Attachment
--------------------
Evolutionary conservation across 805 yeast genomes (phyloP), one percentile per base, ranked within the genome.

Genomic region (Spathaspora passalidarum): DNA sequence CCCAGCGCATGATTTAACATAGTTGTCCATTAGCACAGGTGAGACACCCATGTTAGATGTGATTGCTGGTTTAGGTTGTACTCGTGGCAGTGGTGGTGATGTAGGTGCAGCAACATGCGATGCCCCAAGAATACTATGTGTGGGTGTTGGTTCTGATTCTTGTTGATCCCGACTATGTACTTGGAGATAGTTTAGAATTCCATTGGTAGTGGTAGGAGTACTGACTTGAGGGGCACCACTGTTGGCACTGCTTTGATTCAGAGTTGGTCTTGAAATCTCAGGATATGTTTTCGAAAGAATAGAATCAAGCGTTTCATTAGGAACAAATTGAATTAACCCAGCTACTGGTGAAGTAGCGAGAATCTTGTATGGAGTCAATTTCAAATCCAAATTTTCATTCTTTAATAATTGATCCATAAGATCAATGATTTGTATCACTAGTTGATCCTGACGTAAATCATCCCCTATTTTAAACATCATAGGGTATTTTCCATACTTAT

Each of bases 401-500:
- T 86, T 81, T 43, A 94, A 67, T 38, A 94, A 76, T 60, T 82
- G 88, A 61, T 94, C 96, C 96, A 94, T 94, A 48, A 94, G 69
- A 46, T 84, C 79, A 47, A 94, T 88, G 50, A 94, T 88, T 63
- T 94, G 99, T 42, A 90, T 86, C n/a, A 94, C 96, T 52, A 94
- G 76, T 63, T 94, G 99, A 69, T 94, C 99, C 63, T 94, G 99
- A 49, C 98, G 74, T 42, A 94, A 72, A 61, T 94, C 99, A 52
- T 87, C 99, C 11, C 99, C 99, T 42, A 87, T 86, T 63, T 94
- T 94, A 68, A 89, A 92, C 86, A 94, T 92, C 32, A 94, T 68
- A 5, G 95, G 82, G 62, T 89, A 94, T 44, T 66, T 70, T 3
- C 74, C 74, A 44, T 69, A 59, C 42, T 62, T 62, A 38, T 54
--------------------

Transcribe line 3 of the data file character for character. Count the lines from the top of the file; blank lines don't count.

Each of bases 401-500: